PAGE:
"It ain't what they call you, it's what you answer to." - WC Fields. An image illustrating the quote with hand lettering.

"It ain't what they call you, it's what you answer to."

- W.C. Fields

W.C Fields is arguably one of the greatest comedians of all time. He was the best of both worlds; a wildly talented physical comedian on par with Chaplin or Keaton, and a razor sharp, quick witted verbal master.

Born in 1880, he started on the vaudeville stage as a teen. Billed as "the greatest juggler on earth," he would dazzle early audiences with his insane skills.

He resented only being seen as a juggler and worked his comedic discontent into his act. Soon he moved his way up into the ranks of radio and motion pictures playing his classic character: a "composite of all human weaknesses."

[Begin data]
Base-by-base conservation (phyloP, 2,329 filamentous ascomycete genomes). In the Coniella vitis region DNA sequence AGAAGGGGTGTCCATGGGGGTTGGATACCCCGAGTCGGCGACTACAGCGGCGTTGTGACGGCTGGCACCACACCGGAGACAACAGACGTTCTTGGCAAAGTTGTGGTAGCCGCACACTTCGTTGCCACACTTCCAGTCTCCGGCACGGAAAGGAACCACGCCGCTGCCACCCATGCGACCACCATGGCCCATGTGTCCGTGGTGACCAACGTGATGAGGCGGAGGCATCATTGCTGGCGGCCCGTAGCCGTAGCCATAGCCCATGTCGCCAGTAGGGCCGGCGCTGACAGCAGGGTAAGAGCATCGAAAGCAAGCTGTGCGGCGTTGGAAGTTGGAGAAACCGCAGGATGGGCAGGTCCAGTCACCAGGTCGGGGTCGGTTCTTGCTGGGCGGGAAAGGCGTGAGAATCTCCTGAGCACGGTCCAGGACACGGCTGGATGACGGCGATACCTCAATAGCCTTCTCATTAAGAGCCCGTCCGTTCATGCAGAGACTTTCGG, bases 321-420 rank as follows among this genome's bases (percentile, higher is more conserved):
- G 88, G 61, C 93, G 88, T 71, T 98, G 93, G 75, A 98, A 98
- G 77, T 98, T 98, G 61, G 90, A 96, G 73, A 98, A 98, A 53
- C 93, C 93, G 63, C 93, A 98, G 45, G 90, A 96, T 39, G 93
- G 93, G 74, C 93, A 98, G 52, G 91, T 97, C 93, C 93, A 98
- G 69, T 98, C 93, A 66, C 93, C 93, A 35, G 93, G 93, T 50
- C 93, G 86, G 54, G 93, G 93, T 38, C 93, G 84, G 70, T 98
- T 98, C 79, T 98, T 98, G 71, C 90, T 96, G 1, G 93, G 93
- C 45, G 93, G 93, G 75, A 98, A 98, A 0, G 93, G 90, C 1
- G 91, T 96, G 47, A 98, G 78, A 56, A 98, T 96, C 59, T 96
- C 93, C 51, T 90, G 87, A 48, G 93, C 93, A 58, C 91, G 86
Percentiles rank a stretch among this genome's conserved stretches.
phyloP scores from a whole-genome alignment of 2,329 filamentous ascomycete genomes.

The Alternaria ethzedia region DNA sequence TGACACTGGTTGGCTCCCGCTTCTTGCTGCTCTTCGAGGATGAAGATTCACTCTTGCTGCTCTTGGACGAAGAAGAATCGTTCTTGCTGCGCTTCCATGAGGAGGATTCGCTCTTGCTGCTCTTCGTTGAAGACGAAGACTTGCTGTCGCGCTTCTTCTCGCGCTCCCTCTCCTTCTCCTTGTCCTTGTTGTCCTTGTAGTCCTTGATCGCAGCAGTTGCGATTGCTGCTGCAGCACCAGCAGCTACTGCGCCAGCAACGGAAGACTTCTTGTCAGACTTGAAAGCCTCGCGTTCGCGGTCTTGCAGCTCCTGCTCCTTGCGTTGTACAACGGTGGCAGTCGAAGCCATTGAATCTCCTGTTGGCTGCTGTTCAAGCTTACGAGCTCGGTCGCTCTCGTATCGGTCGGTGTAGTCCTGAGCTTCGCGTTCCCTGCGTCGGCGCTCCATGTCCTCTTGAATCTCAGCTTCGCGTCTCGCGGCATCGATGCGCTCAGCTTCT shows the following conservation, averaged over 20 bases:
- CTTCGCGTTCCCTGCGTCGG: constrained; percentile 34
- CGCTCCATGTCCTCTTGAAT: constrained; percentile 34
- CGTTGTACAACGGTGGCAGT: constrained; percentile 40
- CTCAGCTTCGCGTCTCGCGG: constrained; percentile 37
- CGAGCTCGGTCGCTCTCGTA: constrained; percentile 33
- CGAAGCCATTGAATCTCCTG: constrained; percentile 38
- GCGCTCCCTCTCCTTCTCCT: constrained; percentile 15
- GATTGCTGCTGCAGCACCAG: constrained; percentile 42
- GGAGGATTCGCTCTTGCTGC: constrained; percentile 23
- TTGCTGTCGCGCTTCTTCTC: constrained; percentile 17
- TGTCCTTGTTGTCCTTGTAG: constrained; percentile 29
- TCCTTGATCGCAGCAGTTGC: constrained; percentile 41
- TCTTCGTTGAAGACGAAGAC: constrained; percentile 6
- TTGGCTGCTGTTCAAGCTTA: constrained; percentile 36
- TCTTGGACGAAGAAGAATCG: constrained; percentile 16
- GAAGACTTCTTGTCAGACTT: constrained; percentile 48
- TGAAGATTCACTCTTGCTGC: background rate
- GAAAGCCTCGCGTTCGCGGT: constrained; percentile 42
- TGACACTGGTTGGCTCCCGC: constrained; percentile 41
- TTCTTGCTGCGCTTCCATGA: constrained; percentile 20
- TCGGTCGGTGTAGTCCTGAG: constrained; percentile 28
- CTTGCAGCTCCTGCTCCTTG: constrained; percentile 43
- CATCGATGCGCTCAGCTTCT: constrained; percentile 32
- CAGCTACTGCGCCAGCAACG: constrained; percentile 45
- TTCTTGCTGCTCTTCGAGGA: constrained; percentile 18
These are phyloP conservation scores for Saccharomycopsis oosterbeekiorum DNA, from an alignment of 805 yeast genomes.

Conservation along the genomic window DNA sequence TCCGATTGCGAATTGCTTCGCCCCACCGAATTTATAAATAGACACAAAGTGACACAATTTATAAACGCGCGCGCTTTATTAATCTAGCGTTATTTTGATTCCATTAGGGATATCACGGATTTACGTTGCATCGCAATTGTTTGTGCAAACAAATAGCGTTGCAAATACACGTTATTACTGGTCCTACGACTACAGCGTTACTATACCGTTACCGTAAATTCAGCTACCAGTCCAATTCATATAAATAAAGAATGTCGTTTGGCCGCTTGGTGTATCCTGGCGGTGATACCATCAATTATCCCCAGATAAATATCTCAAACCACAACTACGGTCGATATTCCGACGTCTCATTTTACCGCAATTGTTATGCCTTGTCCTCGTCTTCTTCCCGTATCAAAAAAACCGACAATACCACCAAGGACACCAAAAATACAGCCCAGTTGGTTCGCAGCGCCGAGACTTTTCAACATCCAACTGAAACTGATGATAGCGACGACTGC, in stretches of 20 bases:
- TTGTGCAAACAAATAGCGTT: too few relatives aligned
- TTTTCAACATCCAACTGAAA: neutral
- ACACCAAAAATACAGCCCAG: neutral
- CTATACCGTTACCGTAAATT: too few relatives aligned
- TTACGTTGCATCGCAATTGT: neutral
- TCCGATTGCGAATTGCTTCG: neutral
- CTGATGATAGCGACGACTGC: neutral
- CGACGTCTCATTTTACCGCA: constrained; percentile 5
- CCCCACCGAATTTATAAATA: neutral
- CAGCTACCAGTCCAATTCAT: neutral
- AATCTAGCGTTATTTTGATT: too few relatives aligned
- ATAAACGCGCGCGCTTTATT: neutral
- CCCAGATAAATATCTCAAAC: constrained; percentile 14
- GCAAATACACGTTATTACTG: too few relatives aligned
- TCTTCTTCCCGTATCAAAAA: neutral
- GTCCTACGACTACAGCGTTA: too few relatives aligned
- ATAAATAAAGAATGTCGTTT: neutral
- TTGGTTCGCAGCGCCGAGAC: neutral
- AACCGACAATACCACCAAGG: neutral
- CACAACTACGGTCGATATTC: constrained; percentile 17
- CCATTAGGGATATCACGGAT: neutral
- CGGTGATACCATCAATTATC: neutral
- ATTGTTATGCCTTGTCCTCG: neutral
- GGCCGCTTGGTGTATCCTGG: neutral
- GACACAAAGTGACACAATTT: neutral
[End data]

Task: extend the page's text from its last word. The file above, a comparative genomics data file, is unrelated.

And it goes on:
Fields' persona was a mean spirited, drunk, dishonest, lecherous man who hated dogs and children. Audiences ate it up. Because of his inherent likability, Fields was able to push the envelope in ways other entertainers could only dream of.

The Quotable Bergen and McCarthy
Pulling the strings of early entertainment.
One of W.C. Fields' frequent sparring partners was Charlie McCarthy.

He was also an early pioneer of owning his intelectual property, going to so far as to put a half-page notice to "nibblers" of his act in a 1919 issue of Variety.

You've definitely heard someone imitate his trademark speech. Mr Magoo was the most obvious rip-off, but other popular cartoons would borrow his unique cadence to sell a joke or three. Fields went to bat to protect and own his material, which contributed directly to his long term success in the industry.

Due to a lifetime of hard drinking and illness, his career slowed down in the 1940s. His final performance was in the spring of 1946, on the NBC radio program The Edgar Bergen and Charlie McCarthy Show.

An atheist, Fields was caught thumbing through the bible in his final months of life. Startled, he replied with a characteristic wink and a smile: "I'm looking for loopholes."